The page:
FORTUNE -- The Federal Reserve may soon steal a catch phrase from Buzz Lightyear: To infinity and beyond.
The Federal Reserve is meeting this week, and it looks likely that Bernanke & Co. will announce that it will boost its latest bond buying effort, which has been dubbed QE Infinity. So called quantitative easing, which is what happens when a central bank buys its own country's debt, is supposed to drive down interest rates. And low interest rates are supposed to stimulate the economy.
But it hasn't quite worked out that way. The economy is indeed improving, but not nearly as fast as one might have expected given that Bernanke kicked off the first round of quantitative easing more than three years ago. Companies are indeed borrowing, taking advantage of the lower rates. So that part of the Fed's plan seems to be working.
The problem is that companies appear to be using that cheap money to pay off old debts, or just hoarding it, instead of spending it on new hires, building factories or other types of business investments, which is normally the way low-interest rates boost the economy.
The question is, why? Robert Buckland, the chief global equity strategist at Citigroup (C), has an interesting answer. In short, Bernanke is turning the stock market into the bond market, or at least it may be starting to feel that way.
One of Bernanke's hopes from quantitative easing is to push investors who normally would buy bonds and other less-risky assets into riskier assets, namely stocks. And that appears to be happening. The S&P 500, which is up nearly 13% this year, is performing much better than the actual economy. That's supposed to make us all feel better about the actual economy, and spend more money.
Unfortunately, Buckland says that pushing all those risk-averse bond investors into the stock market has a downside, too. Corporate executives get more risk-averse, too, not wanting to alienate their new more conservative investors. That's why they haven't been spending money on acquisitions or expansions.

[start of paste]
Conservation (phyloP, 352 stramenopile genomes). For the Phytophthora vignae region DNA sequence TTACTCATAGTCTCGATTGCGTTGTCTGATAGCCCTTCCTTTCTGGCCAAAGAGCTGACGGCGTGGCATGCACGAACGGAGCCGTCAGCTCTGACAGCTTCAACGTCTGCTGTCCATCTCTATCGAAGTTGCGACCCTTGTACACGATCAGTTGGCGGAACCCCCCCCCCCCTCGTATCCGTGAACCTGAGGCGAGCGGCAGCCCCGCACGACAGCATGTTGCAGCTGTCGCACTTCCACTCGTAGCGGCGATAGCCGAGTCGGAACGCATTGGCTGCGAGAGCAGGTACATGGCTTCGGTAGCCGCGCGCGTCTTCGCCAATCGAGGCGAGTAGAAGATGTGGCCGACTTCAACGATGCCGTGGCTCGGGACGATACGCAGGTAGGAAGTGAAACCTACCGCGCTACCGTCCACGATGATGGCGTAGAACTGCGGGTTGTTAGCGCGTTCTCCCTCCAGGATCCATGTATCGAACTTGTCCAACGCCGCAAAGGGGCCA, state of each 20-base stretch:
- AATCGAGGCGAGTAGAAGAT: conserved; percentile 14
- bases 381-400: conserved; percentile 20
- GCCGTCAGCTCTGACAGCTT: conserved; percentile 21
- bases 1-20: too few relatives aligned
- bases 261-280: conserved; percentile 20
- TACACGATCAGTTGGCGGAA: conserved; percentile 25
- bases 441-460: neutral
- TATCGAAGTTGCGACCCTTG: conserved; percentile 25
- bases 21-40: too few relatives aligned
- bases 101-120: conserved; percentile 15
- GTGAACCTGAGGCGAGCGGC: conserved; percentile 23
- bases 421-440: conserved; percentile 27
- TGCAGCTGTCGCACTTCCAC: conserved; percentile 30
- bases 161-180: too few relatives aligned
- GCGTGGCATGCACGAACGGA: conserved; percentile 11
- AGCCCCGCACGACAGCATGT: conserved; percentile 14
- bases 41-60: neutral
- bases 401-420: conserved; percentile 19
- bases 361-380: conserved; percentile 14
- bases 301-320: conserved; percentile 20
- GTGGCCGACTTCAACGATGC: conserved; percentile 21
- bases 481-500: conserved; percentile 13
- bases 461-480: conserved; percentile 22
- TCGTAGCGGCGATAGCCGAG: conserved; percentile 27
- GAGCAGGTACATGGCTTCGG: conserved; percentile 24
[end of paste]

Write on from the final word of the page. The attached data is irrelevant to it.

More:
It's an interesting argument, but I don't fully agree with it. If this was the case, you would see more CEOs returning cash to their shareholders. Instead, the amount of cash on corporate balance sheets has continued to grow. What's more, as my colleague Scott Cendrowski recently pointed out, despite talk of companies rushing to do shareholder payouts ahead of the fiscal cliff, dividends are not up that much.
Most CEOs are pretty confident people, and it would be hard to suddenly make them overwhelmingly afraid of risk. A new group of shareholders could throw out corporate management teams that they thought were taking on too much risk. But that would take time. And stocks have only truly become interesting to income investors within the last year or so. So if what Buckland describes is happening, it's probably only happening at the margin, which might matter, but isn't a great explanation why the economy is only producing 146,000 jobs, nearly three and a half years after the recession ended.
I think the reason companies aren't spending money is probably the obvious one - because executives think the economy will continue to be weak. That makes it harder to pin the weak recovery on Bernanke and his loose money policies. And it's less interesting than Buckland's theory, but that doesn't mean it's incorrect.
How low would stocks have to go to bring Ben Bernanke off the sidelines?
A 17% drop in the U.S. blue chips would probably suffice, say big fund managers surveyed this month by Bank of America Merrill Lynch.
The S&P 500 would have to hit 1100 to get the Fed buying more bonds to prop up domestic demand for goods and services, according to the survey of 265 managers overseeing nearly $800 MOREColin Barr - Jul 20, 2011 9:52 AM ET